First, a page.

The New Lawyer

The New Lawyer


I thought it was fitting to start my Mediator’s Blog with a few thoughts about about being a new lawyer.

Canadian professor Julie Macfarlane’s book “The New Lawyer” is one of the many things I read during my dispute resolution studies at UNSW.

It has made me think about the future of the legal profession and made me think about how I approach litigation generally. It is one of the things which has prompted me to pursue opportunities as a professional mediator.

What is a new lawyer?

We all know that there are high costs, delays, and an emotional toll on clients associated with litigation. These factors are challenging the traditional adversarial model of legal practice and there is a growing emphasis on settlement and conflict resolution. Clients and lawyers are seeking alternative paths to resolving disputes.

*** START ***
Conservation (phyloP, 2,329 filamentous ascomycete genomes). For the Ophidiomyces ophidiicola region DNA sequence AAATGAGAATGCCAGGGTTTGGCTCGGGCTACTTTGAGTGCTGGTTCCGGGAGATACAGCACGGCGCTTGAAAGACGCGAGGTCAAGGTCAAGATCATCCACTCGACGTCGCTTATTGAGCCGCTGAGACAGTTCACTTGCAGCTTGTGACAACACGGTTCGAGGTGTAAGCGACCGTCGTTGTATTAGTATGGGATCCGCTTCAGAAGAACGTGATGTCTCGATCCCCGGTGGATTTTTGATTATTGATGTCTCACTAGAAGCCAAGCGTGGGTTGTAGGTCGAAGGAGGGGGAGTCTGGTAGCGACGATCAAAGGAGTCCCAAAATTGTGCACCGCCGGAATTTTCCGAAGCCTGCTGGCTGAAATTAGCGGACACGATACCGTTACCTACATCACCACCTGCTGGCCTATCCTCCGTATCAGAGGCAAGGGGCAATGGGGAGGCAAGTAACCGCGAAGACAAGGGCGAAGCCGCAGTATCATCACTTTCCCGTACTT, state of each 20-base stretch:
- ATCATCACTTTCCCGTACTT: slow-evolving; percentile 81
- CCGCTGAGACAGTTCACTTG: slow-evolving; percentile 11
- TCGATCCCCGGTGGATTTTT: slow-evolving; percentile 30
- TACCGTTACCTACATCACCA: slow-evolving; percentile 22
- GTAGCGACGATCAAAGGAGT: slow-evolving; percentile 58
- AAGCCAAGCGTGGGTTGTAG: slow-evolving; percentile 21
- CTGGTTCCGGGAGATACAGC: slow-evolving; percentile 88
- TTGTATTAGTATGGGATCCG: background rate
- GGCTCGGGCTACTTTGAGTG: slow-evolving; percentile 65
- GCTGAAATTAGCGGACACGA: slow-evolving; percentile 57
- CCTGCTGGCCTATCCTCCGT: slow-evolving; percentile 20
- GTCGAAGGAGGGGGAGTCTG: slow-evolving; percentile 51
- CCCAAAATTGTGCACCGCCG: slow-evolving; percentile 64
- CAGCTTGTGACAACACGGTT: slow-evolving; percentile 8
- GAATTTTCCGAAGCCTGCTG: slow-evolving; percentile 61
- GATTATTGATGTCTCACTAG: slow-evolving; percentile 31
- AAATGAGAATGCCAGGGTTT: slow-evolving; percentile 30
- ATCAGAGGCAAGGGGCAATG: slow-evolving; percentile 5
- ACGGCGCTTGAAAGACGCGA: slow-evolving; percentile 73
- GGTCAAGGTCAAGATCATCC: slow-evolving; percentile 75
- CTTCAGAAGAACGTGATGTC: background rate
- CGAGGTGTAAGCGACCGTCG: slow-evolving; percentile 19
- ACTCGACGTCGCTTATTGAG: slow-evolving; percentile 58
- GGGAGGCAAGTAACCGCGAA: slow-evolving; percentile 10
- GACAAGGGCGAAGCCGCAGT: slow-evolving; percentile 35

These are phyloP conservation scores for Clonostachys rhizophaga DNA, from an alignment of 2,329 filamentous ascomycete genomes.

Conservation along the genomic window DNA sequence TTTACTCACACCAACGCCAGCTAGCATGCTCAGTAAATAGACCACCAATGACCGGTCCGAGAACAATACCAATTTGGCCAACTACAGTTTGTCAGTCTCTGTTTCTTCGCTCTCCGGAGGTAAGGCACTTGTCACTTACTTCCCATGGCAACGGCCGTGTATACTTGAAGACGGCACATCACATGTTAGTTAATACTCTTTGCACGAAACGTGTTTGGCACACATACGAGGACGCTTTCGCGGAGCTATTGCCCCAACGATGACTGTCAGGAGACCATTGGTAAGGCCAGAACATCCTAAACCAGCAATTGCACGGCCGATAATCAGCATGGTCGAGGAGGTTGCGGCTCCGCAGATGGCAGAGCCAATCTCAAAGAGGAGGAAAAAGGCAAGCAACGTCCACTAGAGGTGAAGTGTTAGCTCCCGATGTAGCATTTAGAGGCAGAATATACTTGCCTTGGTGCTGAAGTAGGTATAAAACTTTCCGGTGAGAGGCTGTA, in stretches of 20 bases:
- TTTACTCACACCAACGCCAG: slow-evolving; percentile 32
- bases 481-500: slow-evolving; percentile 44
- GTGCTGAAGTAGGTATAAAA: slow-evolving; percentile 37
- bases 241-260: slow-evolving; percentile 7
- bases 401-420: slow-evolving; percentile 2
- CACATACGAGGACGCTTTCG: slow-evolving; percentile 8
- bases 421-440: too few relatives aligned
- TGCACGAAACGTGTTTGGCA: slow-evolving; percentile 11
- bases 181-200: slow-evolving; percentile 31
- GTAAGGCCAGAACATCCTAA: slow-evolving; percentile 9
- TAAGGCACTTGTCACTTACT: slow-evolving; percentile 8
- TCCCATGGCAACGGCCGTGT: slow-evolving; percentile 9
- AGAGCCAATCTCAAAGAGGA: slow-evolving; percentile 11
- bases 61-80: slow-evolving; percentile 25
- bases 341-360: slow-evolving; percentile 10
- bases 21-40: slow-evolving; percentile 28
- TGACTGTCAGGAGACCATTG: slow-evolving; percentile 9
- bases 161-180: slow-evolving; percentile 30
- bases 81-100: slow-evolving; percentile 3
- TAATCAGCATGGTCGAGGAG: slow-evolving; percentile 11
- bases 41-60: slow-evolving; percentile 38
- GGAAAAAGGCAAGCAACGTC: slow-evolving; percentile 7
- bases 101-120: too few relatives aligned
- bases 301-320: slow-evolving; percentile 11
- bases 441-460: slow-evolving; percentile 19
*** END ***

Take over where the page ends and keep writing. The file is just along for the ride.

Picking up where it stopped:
This changes the way that lawyers interact with clients. There is a need for lawyers to adapt to a world where practical problem-solving is increasingly valued over lengthy adversarial processes. This new approach requires lawyers to actively seek negotiation opportunities, assess various dispute resolution methods, and collaborate closely with clients to develop strategies that aim for optimal settlements as a viable alternative to trial.

As a result, the new lawyer’s role extends beyond courtroom battles to encompass skills in negotiation, mediation, collaborative practice, and restorative justice. New lawyers need to be problem solvers, strategic thinkers, adept negotiators, and continuously updated on conflict resolution techniques. Macfarlane discusses the concept of conflict resolution advocacy and the evolving role of the new lawyer.